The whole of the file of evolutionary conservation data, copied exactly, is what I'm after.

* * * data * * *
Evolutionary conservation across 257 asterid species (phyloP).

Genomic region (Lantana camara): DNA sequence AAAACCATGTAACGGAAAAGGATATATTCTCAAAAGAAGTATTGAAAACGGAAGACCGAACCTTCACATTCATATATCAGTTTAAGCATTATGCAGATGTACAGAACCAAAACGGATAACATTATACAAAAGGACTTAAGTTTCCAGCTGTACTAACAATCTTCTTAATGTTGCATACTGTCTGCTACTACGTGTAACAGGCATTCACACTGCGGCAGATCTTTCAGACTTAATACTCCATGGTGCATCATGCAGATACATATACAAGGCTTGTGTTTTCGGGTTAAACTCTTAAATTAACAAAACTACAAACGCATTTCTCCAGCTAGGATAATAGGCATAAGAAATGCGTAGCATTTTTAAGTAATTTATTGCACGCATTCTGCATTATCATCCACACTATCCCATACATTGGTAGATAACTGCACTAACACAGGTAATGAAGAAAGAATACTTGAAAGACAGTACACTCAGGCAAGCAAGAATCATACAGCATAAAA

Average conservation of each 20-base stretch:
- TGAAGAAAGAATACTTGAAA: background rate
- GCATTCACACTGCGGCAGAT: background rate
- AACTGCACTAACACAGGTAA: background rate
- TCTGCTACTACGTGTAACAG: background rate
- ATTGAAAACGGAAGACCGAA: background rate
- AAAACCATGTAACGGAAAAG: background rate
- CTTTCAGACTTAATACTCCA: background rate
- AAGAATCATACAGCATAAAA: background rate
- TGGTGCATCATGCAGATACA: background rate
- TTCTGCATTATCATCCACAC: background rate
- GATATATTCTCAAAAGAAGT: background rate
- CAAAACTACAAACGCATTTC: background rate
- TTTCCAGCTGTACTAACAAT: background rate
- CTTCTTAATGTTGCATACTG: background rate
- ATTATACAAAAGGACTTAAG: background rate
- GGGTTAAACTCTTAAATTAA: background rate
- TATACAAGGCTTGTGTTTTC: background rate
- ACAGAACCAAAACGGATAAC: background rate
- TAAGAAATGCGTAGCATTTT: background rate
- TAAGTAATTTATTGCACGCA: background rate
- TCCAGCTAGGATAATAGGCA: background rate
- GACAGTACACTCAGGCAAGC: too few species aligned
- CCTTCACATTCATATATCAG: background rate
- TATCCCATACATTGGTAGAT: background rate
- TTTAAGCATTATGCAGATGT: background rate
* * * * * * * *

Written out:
Evolutionary conservation across 257 asterid species (phyloP).

Genomic region (Lantana camara): DNA sequence AAAACCATGTAACGGAAAAGGATATATTCTCAAAAGAAGTATTGAAAACGGAAGACCGAACCTTCACATTCATATATCAGTTTAAGCATTATGCAGATGTACAGAACCAAAACGGATAACATTATACAAAAGGACTTAAGTTTCCAGCTGTACTAACAATCTTCTTAATGTTGCATACTGTCTGCTACTACGTGTAACAGGCATTCACACTGCGGCAGATCTTTCAGACTTAATACTCCATGGTGCATCATGCAGATACATATACAAGGCTTGTGTTTTCGGGTTAAACTCTTAAATTAACAAAACTACAAACGCATTTCTCCAGCTAGGATAATAGGCATAAGAAATGCGTAGCATTTTTAAGTAATTTATTGCACGCATTCTGCATTATCATCCACACTATCCCATACATTGGTAGATAACTGCACTAACACAGGTAATGAAGAAAGAATACTTGAAAGACAGTACACTCAGGCAAGCAAGAATCATACAGCATAAAA

Average conservation of each 20-base stretch:
- TGAAGAAAGAATACTTGAAA: background rate
- GCATTCACACTGCGGCAGAT: background rate
- AACTGCACTAACACAGGTAA: background rate
- TCTGCTACTACGTGTAACAG: background rate
- ATTGAAAACGGAAGACCGAA: background rate
- AAAACCATGTAACGGAAAAG: background rate
- CTTTCAGACTTAATACTCCA: background rate
- AAGAATCATACAGCATAAAA: background rate
- TGGTGCATCATGCAGATACA: background rate
- TTCTGCATTATCATCCACAC: background rate
- GATATATTCTCAAAAGAAGT: background rate
- CAAAACTACAAACGCATTTC: background rate
- TTTCCAGCTGTACTAACAAT: background rate
- CTTCTTAATGTTGCATACTG: background rate
- ATTATACAAAAGGACTTAAG: background rate
- GGGTTAAACTCTTAAATTAA: background rate
- TATACAAGGCTTGTGTTTTC: background rate
- ACAGAACCAAAACGGATAAC: background rate
- TAAGAAATGCGTAGCATTTT: background rate
- TAAGTAATTTATTGCACGCA: background rate
- TCCAGCTAGGATAATAGGCA: background rate
- GACAGTACACTCAGGCAAGC: too few species aligned
- CCTTCACATTCATATATCAG: background rate
- TATCCCATACATTGGTAGAT: background rate
- TTTAAGCATTATGCAGATGT: background rate